Almost immediately, I had a sense of peace.

We were not afraid, once we made it through the initial shock of the diagnosis. We felt this amazing peace as if we were being carried. Borne by unseen arms.

We sat through four hours of dialysis, wondering what the outcome would be, wondering whether this was only the beginning of an ongoing situation. Would there be permanent damage? Peace reigned in our hearts. We were not afraid. The dialysis was successful—he wouldn’t need another. They located the root cause: large stones blocking both kidneys. As soon as he was stable, and the infection cleared, the doctors would deal with the stones.

I find it difficult to express the gratitude I feel for all those who took a moment out of their day to whisper a prayer. Some didn’t whisper—I know them—they shouted. That’s great. I love that. The prayers are heard, though you shout or whisper or only think. The important part is that you prayed.

Prayer for another’s need is an extreme act of kindness. It may seem a small thing to you. But it’s the shot heard around the world. It’s the mouse that roared.

So when you see that request on Facebook, how should you respond? Pass on by?  Comment with a sad face emoticon? Type the word, “Praying!” That’s often what I do, and I mean it, I really am praying. It may not be a complicated prayer, but it’s a heartfelt one. It only takes seconds, unless I feel I need to spend more time.

No matter how these calls come in, whether phonetexted or spoken—whether they’re coming from a family member, friend, acquaintance, or complete stranger—answer them. These small, very personal acts of kindness are laying a foundation, sowing seeds of faith, building relationships, and setting up a structure that you can draw on when you’re the one in need. Have you ever thought about that? I hadn’t, until I found myself in this situation.

During the times when we were too shocked to utter our own, I felt the strength of those prayers behind us, before us, and bearing us up. We weren’t alone. We had an army standing with us. We didn’t need to see them, we knew they were there. We felt their presence through prayer.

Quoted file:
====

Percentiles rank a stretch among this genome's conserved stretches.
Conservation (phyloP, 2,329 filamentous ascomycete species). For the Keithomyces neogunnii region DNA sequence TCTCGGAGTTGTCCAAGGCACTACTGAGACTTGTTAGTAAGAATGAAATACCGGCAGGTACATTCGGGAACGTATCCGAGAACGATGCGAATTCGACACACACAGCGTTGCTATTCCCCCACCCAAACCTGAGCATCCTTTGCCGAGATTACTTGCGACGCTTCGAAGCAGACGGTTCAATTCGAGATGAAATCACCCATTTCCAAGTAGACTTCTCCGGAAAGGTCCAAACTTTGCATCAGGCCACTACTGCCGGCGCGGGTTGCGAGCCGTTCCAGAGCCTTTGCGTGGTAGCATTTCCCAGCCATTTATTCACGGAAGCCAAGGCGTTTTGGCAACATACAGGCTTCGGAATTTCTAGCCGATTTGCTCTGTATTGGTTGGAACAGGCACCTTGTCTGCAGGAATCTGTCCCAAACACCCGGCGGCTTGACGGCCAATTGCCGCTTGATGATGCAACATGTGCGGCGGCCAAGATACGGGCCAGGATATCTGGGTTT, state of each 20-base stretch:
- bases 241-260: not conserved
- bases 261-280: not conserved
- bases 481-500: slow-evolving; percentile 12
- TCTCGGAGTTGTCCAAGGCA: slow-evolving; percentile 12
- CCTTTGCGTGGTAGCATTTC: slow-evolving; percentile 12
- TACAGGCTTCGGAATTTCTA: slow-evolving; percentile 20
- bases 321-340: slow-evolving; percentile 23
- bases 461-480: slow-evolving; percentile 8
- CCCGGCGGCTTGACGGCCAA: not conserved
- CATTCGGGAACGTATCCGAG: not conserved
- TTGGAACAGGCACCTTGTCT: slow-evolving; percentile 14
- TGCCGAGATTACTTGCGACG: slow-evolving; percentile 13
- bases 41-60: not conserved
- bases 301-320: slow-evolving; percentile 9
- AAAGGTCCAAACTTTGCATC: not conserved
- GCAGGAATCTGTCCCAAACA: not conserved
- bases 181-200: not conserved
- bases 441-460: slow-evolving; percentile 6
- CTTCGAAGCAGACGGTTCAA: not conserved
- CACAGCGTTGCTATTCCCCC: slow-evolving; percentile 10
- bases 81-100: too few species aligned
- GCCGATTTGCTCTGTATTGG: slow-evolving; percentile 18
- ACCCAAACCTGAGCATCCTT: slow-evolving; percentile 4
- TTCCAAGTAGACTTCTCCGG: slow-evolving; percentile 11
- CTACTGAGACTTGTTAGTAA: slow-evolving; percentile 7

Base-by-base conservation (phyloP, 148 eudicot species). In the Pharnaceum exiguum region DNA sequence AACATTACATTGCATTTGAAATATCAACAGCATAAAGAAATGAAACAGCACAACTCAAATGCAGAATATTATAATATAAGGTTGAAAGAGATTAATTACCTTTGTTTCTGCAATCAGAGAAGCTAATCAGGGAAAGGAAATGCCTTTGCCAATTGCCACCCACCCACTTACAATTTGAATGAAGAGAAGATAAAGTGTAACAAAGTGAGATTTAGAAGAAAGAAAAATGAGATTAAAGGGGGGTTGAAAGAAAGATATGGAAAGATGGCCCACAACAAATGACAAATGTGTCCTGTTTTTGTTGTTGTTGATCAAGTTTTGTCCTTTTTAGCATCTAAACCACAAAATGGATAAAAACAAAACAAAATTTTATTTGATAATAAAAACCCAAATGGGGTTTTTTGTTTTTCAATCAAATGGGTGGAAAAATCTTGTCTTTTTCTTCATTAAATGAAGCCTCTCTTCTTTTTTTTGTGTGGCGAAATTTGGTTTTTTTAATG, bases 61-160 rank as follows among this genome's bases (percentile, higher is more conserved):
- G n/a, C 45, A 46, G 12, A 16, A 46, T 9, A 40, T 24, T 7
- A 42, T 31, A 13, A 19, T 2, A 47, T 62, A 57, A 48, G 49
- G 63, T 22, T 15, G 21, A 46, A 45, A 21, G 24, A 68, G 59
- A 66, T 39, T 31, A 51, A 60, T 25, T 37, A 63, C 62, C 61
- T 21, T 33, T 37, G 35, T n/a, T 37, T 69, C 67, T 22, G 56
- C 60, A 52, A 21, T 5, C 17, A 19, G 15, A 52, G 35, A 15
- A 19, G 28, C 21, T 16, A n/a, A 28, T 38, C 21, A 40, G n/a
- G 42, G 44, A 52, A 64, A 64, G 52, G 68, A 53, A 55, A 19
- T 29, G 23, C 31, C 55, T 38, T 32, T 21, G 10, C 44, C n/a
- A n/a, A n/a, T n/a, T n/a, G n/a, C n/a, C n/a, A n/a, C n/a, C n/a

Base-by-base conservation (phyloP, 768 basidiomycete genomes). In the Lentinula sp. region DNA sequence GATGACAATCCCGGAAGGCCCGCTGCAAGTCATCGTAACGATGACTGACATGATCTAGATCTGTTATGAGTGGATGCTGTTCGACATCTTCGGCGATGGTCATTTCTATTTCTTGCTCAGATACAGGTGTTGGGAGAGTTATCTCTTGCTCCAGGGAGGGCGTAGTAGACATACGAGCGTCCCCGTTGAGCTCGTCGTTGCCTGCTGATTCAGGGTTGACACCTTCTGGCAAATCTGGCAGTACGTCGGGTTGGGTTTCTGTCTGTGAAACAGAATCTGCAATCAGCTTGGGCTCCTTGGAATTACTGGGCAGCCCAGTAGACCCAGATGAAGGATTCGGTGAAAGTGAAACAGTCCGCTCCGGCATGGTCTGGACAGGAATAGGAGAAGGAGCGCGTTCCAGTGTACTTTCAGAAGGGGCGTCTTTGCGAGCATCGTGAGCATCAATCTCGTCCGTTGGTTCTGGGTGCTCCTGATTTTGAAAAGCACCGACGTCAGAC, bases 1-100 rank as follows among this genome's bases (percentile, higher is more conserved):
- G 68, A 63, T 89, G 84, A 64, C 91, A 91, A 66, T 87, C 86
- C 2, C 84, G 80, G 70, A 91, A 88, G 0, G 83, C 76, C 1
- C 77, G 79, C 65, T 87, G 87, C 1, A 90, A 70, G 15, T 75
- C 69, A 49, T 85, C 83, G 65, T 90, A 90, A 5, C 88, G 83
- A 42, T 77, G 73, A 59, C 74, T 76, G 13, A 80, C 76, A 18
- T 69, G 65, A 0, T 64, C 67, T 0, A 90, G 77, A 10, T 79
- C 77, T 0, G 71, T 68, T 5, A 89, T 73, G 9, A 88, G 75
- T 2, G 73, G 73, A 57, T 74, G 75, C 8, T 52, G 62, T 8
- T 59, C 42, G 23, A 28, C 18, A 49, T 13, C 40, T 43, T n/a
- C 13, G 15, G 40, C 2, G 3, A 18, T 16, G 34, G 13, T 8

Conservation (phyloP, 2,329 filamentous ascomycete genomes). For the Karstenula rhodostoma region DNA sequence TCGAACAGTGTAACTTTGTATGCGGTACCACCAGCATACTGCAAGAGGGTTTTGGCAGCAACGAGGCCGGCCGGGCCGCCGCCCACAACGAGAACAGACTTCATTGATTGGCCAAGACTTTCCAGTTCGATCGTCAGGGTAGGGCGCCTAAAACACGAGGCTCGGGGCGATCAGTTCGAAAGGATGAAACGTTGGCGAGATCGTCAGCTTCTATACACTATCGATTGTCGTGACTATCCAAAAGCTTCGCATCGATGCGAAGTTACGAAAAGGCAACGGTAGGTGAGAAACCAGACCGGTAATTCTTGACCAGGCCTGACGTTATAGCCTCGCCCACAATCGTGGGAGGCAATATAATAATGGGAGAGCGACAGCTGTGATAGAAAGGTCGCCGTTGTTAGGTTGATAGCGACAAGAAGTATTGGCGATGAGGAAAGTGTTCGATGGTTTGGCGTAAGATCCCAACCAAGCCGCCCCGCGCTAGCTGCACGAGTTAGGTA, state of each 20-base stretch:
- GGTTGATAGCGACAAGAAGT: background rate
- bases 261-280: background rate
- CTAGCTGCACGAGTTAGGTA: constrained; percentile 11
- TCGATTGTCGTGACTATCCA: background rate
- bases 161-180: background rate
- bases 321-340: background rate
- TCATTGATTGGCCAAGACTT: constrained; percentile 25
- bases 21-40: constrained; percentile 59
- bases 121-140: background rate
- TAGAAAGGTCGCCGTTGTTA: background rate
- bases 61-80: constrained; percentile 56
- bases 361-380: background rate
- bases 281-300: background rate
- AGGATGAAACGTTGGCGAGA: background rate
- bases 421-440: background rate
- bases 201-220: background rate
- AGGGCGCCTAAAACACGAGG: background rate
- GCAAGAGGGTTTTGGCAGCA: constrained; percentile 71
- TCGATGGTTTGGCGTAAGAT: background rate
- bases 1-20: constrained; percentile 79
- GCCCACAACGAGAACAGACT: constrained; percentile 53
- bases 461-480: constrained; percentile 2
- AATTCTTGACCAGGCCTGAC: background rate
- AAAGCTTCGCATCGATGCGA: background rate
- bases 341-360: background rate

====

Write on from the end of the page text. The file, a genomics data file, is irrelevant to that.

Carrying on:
Small acts of kindness? No, extravagant gifts.

Betty Thomason OwensBetty Thomason Owens
writes romantic comedy, historical fiction, and fantasy-adventure. She has contributed hundreds of articles and interviews to various blogs around the internet and is an active member of American Christian Fiction Writers (ACFW), where she leads a critique group. She’s also a mentor, assisting other writers and a co-founder of a blog dedicated to inspiring writers.

On a personal note, Betty Thomason Owens was born in the Pacific Northwest,  grew up in Southern California and West Tennessee. The daughter of a self-proclaimed nomad, she attended eleven different schools by high school graduation in Kentucky. She and her husband, an EIT (electronics instrumentation technician), have three sons, a couple of beautiful daughters-in-law, five granddaughters and two grandsons (at last count).

An office manager/bookkeeper for 15 years, she is semi-retired and pursuing her other loves––gardening, cooking, spending time with the grands, and of course, writing.

You can find Betty’s books available here:

You can connect with her on her webpage, Twitter, Facebook, and Pinterest.